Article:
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COMMONWEALTH EX REL. DEVAULT v. KOVACH (04/22/70)

SUPREME COURT OF PENNSYLVANIA


decided: April 22, 1970.

COMMONWEALTH EX REL. DEVAULT, APPELLANT,
v.
KOVACH

Appeal from order of Court of Common Pleas of Fayette County, No. 217 of 1969, in case of Commonwealth ex rel. Robert P. DeVault v. Joseph E. Kovach, District Attorney.

COUNSEL

Simon John, with him Thomas P. Ruane, Jr., for appellant.

Gerald R. Solomon, Assistant District Attorney, with him Joseph E. Kovach, District Attorney, for appellee.

Bell, C. J., Jones, Cohen, Eagen, O'Brien, Roberts and Pomeroy, JJ. Opinion by Mr. Chief Justice Bell.

Author: Bell

[ 439 Pa. Page 97]

On June 13, 1969, appellant Robert DeVault was arrested in Pennsylvania by a Fayette County detective on a warrant charging him with being a fugitive from justice in the State of Ohio. Extradition proceedings had been originally initiated against appellant by Ohio some two years earlier. Appellant had pleaded guilty to charges of indecent exposure in a Lorain County, Ohio, Court on March 23, 1966. He had been released on his own recognizance and was awaiting sentencing when he left the State of Ohio. On May 5, 1967, the Governor of Ohio requested the Governor of Pennsylvania to deliver DeVault to the appointed Ohio authorities. On May 9, 1967, a Governor's warrant was issued by the Governor of Pennsylvania pursuant to Section 2 of the Uniform Criminal Extradition Act, Act of July 8, 1941, P. L. 288, Section 2, 19 P.S. § 191.2.

DeVault did not spend the two years between the initiation of the Ohio extradition proceedings and his eventual arrest, at liberty. Shortly after leaving Ohio in 1966, he was arrested in Fayette County on charges

[ 439 Pa. Page 98]

    of burglary, larceny and related offenses. He was convicted of those charges on September 8, 1967, in Fayette County, and on November 9, 1967, he was sentenced to a term of from 11 1/2 to 23 months in the Fayette County jail. It was at the expiration of this sentence that he was arrested in Pennsylvania as a fugitive from Ohio.

DeVault was released on bail pending extradition. The Public Defender of Fayette County petitioned the Court for a writ of habeas corpus to challenge the extradition, pursuant to Section 10 of the Uniform Criminal Extradition Act, Act of July 8, 1941, P. L. 288, Section 10, 19 P.S. § 191.10. The writ was issued on June 20, 1969, and a hearing on the writ was held by the Fayette County Court on June 30, 1969. After the hearing, the Court dismissed the writ by an Order dated July 9, 1969. That Court held that DeVault was a fugitive from justice in the State of Ohio and ordered that he be delivered to the Ohio authorities and be returned to that State to face the Ohio charges against him. From that Order, DeVault brings this appeal.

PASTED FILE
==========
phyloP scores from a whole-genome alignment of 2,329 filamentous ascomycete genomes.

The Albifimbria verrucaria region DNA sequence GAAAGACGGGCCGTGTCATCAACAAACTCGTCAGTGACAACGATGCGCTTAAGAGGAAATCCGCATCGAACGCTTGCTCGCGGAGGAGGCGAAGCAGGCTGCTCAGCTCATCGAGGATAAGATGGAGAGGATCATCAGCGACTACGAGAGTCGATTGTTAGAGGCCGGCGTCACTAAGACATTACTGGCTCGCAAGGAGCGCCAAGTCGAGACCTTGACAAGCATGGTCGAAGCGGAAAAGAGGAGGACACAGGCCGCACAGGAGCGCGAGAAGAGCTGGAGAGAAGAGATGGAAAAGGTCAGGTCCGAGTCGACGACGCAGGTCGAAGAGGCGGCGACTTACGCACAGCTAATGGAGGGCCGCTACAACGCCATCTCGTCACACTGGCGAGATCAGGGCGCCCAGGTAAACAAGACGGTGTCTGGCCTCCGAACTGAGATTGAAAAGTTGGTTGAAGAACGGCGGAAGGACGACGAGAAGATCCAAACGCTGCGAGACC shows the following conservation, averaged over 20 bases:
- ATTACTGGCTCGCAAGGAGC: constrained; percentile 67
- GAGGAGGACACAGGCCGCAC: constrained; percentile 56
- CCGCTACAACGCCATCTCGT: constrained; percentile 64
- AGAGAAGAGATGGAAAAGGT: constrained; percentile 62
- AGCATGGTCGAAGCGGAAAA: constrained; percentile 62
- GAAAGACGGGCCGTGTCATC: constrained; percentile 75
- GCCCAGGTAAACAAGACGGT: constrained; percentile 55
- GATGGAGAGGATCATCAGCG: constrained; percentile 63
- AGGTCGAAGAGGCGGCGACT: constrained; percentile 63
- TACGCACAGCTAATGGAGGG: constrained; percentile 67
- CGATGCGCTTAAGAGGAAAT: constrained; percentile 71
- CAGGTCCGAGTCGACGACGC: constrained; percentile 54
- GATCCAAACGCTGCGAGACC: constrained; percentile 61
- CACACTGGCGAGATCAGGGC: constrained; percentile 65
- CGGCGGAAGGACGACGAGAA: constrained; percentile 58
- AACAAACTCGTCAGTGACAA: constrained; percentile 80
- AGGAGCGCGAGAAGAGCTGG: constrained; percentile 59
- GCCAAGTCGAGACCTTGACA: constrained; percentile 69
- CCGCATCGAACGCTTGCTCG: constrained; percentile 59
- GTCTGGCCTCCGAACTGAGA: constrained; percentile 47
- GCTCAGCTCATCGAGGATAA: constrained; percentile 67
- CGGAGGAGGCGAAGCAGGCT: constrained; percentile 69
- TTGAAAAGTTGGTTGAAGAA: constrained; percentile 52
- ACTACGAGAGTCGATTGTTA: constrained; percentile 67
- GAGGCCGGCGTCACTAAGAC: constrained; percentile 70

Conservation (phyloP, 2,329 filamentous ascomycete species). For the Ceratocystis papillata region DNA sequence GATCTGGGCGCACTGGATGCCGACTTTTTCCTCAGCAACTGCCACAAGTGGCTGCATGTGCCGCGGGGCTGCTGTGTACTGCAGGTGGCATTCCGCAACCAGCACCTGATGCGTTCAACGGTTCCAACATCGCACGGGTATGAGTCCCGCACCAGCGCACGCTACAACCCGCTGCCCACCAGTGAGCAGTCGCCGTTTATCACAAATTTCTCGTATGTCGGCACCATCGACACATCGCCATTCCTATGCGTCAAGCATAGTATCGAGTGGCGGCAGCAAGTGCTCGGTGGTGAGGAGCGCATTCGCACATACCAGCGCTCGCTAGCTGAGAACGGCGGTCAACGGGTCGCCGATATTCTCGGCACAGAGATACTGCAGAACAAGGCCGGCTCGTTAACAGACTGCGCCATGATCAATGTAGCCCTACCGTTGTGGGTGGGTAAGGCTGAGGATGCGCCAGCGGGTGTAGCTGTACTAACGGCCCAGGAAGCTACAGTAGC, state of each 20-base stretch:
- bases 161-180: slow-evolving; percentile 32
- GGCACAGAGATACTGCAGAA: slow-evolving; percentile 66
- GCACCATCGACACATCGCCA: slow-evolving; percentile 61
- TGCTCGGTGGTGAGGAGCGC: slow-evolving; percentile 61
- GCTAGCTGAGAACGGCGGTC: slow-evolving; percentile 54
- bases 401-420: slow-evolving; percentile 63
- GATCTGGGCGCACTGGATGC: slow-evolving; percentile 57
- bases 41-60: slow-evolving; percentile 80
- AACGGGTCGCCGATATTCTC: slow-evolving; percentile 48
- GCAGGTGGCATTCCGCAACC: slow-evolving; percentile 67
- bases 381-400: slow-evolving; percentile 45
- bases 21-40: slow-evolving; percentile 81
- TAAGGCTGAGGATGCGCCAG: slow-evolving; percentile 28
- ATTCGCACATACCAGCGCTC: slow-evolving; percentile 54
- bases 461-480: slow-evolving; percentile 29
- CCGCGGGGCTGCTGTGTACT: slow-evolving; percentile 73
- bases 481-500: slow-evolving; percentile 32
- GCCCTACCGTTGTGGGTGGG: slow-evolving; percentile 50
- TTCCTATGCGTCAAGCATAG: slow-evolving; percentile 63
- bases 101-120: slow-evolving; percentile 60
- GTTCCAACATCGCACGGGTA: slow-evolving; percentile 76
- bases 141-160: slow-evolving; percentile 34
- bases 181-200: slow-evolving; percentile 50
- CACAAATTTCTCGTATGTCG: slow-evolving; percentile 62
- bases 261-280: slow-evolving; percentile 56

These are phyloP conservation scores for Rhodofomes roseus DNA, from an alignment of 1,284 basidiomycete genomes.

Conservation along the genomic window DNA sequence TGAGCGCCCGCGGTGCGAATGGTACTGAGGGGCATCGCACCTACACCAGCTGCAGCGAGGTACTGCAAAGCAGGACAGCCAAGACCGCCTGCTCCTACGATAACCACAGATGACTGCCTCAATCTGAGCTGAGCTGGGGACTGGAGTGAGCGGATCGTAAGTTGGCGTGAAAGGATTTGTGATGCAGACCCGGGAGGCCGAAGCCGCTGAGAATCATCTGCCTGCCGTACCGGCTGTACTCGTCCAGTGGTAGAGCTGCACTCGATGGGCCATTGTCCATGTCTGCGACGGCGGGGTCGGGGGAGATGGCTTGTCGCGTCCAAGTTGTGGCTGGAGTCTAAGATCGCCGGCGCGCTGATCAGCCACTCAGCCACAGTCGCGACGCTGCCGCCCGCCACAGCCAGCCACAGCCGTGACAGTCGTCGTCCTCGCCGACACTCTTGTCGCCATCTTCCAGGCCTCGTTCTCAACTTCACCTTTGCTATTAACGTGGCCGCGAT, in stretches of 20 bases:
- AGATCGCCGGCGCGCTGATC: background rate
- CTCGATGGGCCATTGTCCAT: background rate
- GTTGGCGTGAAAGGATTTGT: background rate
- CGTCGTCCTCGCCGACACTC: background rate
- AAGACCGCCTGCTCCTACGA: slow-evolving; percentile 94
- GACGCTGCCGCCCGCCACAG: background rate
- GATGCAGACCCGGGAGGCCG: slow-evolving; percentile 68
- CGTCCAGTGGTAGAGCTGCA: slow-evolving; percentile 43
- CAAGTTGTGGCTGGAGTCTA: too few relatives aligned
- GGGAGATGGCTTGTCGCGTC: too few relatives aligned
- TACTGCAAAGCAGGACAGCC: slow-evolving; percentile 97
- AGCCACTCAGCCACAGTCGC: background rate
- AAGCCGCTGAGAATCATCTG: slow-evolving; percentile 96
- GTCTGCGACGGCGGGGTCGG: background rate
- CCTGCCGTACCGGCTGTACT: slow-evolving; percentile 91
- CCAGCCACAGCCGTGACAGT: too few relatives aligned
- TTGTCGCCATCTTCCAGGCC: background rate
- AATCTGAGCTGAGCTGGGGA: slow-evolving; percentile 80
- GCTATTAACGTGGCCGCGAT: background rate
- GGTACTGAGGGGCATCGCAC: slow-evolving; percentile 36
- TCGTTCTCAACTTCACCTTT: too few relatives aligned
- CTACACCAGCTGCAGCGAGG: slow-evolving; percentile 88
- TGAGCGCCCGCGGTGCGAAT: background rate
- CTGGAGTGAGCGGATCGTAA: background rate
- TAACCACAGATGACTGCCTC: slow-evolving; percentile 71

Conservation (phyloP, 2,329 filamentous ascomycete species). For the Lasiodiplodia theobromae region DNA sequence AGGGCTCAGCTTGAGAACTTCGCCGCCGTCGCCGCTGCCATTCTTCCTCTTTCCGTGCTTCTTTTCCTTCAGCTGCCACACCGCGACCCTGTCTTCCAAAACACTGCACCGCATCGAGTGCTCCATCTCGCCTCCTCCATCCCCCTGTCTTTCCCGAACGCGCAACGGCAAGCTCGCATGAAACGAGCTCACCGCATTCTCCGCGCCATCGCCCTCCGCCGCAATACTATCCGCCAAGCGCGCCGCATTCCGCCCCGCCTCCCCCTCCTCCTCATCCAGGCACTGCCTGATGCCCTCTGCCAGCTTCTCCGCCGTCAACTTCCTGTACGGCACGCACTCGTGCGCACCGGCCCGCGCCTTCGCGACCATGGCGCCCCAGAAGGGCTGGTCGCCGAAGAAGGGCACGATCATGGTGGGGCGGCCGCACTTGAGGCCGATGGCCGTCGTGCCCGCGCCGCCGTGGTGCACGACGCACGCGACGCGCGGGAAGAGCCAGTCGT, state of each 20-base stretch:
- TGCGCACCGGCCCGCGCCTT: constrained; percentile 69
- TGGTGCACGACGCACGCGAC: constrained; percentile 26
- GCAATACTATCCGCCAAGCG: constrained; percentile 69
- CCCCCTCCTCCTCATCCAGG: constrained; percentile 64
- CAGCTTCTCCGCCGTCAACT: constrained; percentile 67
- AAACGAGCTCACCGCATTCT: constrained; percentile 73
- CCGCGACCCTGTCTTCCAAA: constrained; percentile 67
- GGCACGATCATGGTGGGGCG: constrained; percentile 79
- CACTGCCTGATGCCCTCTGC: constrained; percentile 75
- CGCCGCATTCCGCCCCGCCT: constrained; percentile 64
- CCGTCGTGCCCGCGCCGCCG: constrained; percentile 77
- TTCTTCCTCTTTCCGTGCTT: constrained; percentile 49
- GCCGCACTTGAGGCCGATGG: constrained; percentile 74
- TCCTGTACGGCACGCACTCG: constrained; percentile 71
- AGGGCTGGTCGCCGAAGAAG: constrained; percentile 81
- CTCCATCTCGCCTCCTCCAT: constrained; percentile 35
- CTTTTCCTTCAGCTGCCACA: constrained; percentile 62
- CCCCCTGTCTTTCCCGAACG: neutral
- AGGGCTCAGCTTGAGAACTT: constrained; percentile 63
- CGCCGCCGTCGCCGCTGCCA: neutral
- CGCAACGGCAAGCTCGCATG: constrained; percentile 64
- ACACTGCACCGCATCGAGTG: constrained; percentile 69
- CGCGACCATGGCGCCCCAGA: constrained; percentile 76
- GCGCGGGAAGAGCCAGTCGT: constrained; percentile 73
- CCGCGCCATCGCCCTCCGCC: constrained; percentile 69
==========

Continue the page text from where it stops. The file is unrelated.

In Commonwealth ex rel. Flood v. Pizzo, 434 Pa. 208, 252 A.2d 656, we recently discussed the basic principles governing our review in this class of case. We there said (page 211): "We recently reaffirmed the proposition that our inquiry in cases of this type was a narrow one and that 'extradition should be ordered if: (1) the extradition papers are in order; and*fn* (2) the subject of the extradition is charged with a crime in the demanding state; and*fn* (3) the subject is a fugitive from the demanding state; and*fn* (4) the subject of the extradition was in the demanding state at the time the crime was committed.' Commonwealth ex rel. Banks v. Hendrick, 430 Pa. 575, 577, 243 A.2d 438, 439

[ 439 Pa. Page 99]

(1968); see, e.g., Ripepi Extradition Case, 427 Pa. 507, 235 A.2d 141 (1967); Commonwealth ex rel. Raucci v. Price, 409 Pa. 90, 185 A.2d 523 (1962); Commonwealth ex rel. Pacewicz v. Turley, 399 Pa. 458, 160 A.2d 685 (1960)."

At the habeas corpus hearing, appellant asserted that none of these requirements had been met. In his present appeal, he claims only that the third requirement was not met and asserts that he is not a fugitive from justice in Ohio as that term is used in the Uniform Criminal Extradition Act. The facts in this case are not in controversy.